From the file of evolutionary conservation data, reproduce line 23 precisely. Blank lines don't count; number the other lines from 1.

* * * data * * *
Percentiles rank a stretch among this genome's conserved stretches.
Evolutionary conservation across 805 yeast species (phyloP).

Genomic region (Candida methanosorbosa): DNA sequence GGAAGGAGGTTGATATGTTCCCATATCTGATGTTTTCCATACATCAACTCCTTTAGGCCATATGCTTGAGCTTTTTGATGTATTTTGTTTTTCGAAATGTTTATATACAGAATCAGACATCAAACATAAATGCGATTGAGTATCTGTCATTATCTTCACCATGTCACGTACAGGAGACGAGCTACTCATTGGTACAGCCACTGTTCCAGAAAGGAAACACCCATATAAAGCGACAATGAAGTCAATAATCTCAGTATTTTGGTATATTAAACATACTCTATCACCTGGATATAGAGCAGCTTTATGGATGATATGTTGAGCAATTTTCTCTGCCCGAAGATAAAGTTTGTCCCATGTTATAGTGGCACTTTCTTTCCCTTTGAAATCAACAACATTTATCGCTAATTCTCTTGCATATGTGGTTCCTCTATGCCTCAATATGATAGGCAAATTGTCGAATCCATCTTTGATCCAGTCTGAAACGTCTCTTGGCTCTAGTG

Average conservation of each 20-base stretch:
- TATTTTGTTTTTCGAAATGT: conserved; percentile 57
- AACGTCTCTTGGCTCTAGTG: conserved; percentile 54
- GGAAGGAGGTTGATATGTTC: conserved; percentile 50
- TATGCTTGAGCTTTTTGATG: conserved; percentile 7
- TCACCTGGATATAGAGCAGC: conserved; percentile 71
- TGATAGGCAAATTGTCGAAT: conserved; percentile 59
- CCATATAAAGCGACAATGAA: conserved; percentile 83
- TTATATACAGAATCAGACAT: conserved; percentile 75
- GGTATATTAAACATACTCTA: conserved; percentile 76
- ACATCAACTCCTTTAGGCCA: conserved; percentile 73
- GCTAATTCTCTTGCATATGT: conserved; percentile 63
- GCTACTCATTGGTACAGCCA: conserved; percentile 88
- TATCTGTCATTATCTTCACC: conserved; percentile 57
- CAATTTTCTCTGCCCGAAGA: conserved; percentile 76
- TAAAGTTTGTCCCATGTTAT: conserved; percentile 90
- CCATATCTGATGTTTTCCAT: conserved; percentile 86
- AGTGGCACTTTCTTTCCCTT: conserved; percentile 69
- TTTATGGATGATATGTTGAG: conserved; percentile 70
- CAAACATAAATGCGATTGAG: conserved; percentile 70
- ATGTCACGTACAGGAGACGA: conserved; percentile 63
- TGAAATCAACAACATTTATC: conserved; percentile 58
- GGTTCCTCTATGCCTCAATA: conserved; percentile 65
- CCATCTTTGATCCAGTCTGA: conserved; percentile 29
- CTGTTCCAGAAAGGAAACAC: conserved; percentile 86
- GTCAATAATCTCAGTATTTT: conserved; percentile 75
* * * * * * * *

- CAAACATAAATGCGATTGAG: conserved; percentile 70